HOUSTON - Doctors and researchers are working tirelessly to find alternative ways to attack COVID-19, until a vaccine is developed. One of those options includes using plasma from a recovered patient to help others build immunity.
A plasma clinical trial at Baylor College of Medicine is now underway. The hospital has treated 9 patients and seen positive results so far.
Doctors say the hope is that plasma could play a significant role in keeping the virus at bay.
High demand from patients leads Dr. Ashok Balasubramanyam and his team at Baylor College of Medicine to explore a Convalescent Plasma clinical trial to help patients with minor and severe symptoms of COVID-19 ward off the virus.
"The idea is that if you take the blood from somebody who’s had the COVID infection and has recovered from the COVID infection. Their blood or the plasma part of the blood should contain the antibodies that can attack the virus," Dr.Balasubramanyam said.
Those anti-bodies are then transferred to recipients through an IV blood infusion, a quick and seemingly simple process.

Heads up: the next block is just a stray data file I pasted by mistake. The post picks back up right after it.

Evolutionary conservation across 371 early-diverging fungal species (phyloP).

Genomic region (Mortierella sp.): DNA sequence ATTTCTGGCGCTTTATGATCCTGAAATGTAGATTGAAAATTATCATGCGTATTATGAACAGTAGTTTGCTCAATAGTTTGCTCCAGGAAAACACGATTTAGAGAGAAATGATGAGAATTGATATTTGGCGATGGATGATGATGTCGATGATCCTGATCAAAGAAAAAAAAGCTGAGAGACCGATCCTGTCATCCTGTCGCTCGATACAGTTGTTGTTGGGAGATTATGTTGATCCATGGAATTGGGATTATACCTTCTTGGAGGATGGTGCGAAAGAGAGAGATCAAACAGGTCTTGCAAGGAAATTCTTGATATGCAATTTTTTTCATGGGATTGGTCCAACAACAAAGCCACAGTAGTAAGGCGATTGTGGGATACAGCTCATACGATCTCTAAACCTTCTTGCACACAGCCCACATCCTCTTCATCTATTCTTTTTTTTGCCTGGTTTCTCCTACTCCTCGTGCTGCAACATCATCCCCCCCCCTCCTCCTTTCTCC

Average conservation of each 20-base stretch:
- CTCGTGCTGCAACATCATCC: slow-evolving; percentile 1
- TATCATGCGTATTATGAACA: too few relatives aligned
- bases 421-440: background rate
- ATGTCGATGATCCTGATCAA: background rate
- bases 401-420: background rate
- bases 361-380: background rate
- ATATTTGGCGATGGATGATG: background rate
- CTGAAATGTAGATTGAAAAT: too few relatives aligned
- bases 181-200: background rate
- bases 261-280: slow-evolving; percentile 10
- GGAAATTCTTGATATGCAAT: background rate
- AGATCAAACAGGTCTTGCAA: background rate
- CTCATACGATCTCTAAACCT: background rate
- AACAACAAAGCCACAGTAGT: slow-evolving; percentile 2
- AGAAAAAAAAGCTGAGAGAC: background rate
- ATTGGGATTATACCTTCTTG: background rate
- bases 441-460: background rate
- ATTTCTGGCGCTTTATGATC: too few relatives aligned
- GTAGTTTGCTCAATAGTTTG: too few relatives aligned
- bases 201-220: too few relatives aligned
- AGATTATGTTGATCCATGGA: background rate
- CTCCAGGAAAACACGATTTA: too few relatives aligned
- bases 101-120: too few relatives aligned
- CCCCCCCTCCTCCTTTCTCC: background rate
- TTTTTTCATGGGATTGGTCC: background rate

The bigger challenge boils down to finding the right blood-match from a narrow field of eligible donors.
"You have a patient who’s sick. You have to find out their blood group. Let’s say the blood group is A. Then you have to find a donor who’s also A, who had COVID, who recovered from COVID. And is far down enough the road that they are fully healthy and now are known to be negative for COVID," Dr. Balasubramanyam said.
One donor could benefit up to three recipients but the anti-bodies may only be effective for a month.
Dr. Balasubramanyam says plasma treatments are not designed to activate lasting immunity like a vaccine but rather, should be seen as a temporary fix to buy time.
"The big difference is in the difference between passive immunity and active immunity. All of this is so we can hold out and keep the virus at bay until we can get either a vaccine or what’s called herd immunity, which is enough people who’ve gotten it and developed antibodies that it’s not likely to spread," said Dr. Balasubramanyam.
Baylor joins Houston Methodist and Mount Sinai in New York as one of the first hospitals in the nation to explore plasma donations as a possible treatment.
The hospitals are always looking for more donors.
Currently, Baylor says it's restricting its donor eligibility to patients who have a positive COVID-19 test from a lab. Someone who may have had symptoms, but never actually got tested, will not qualify.
If you fit the criteria and want to donate, click here